These are all features that most public cloud service providers are typically NOT going to offer, since they tend to stick with middle-of-the-road baseline performance settings for the entire hardware stack (independent of client). Therefore, these types of hardware enhancements are predominantly features of PRIVATE cloud implementations, because they are simply too costly to implement as a one-off for each public cloud customer. Thankfully, recent enhancements to management automation, like HPE’s OneView, allow these BIOS performance tweaks to be called up via an automated template-driven server profile. Thus, making them software-defined.
We keep hearing again and again from C-Level managers, saying “I don’t want to be married to the metal anymore.” They mean this in the traditional sense that they don’t want to deploy traditional IT components (compute, storage and networking) and then be in “technical debt” to those devices while someone in finance sweats those assets for 3-5 yrs. Rather, what I’m hearing is they want some “distance” between the workloads and where and when they have to run them. “The Cloud” gives them this capability and so does newer technologies, like hybrid IT.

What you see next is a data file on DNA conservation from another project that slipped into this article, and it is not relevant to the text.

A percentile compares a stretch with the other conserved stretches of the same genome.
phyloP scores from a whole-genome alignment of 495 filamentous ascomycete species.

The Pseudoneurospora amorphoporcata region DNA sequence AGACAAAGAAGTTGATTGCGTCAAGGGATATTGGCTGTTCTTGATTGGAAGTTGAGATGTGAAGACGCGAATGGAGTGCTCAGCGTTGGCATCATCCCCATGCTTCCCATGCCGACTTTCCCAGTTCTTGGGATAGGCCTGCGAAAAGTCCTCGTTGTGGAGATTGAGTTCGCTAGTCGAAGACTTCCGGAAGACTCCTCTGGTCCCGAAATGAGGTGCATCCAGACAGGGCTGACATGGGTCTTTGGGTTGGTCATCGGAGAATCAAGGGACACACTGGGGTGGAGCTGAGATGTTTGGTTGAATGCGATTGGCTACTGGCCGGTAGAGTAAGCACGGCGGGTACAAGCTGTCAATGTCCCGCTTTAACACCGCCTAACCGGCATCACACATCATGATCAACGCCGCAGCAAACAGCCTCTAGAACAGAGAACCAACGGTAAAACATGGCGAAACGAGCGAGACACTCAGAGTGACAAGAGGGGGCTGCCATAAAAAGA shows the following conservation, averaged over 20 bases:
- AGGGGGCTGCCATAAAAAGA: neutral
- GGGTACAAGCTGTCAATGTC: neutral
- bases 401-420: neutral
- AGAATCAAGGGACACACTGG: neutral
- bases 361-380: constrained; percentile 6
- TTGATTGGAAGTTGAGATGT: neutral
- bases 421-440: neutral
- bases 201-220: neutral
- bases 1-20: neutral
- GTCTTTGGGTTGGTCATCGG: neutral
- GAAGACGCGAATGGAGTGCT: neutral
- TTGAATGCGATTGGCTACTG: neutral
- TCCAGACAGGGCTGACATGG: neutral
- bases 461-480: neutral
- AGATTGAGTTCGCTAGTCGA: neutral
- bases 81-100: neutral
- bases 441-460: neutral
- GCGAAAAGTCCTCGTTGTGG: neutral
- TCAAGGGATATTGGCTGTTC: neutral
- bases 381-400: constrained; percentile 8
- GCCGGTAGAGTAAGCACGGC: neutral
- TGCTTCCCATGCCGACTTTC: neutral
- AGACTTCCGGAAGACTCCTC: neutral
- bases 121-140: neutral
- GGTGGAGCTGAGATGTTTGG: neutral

What About HCI Appliances and Hybrid IT?
Lastly, there is a new technology in most Hybrid IT shops, called hyper-converged infrastructure (HCI). This is simply the combination of a software defined storage (SDS) array and virtualized compute (leveraging a hypervisor, such as VMware/KVM or Hyper-V) all in one clean, appliance-like package. Clusters of HCI appliances can offer in excess of (5)9s of availability = 99.999% up-time or better, and they are built on top of industry standard x86 server architectures, which lowers the cost of implementation, while lowering the risk associated with the use of proprietary hardware. However, please understand that they are NOT all created equally, nor do they all offer greater than (3)9’s of availability. It all depends on the included hardware components and the inherent uptime estimates of the individual components’ mean time between failure statistics.